In the Journal of Environmental Studies and Sciences, Zina Skandrani announces, “Is the human species special? It is… in its quest for specialness”.
She should have stopped right there.
The human ability to even have a quest for specialness tells you something right away. But not something the author gets, because she goes on, and it doesn’t get better:
The remaining question is why humans can’t accept being a particular species among other equally particular species. A glimpse to other human imprinted divisions shows how profound this quest for difference is. The human affirmation of uniqueness is indeed only a mirror of other common oppositions and comparisons of the self vis-à-vis others, from the macro- to the micro-level: earth/other planets, own culture/others’ culture, own country-city/others’ countrycity, we/they, me/you, to only name a few. It thus appears that the thesis of human specialness, in the same way as the other mentioned oppositions, results less from a naturally given ordering of the living then from a human attempt to structure human life and ultimately the world. Further, the continuous production of the human/other living distinction continuously builds human identity, an identity constituted by exclusion. The human specialness leitmotiv has in this way hijacked other life-forms to define humans and their own status, revealing less about humans’ place among the species than about humans themselves.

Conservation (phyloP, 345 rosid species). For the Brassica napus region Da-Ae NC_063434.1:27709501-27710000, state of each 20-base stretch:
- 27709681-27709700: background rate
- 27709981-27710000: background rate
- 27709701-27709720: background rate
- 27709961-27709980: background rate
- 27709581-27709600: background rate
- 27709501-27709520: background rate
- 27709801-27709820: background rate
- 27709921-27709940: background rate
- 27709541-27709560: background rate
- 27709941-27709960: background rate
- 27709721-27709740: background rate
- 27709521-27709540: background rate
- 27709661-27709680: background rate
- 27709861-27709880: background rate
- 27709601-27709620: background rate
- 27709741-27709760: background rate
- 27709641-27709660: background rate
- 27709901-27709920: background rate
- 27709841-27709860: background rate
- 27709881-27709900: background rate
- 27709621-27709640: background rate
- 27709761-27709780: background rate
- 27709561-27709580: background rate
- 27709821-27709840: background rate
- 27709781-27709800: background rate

Uh,yes. It shows that humans can think about things in ways that other life forms can’t. So?
It remains, however, that the human specialness ideology promptly becomes an obscurantist barrier to the urgent improvement and change in humans’ current actions on the environment, as soon as this advancement means challenging humans’ privileged place. And it belongs uniquely to humans to become aware of this, for the sake of all the earth’s uniquenesses.
So humans aren’t special but we really are, because only we can save the planet?
Lack of logic is apparently no barrier to a career in environmental studies. No wonder science teacher friends have treated it with suspicion.
See also: Is this the most bizarre paper ever published?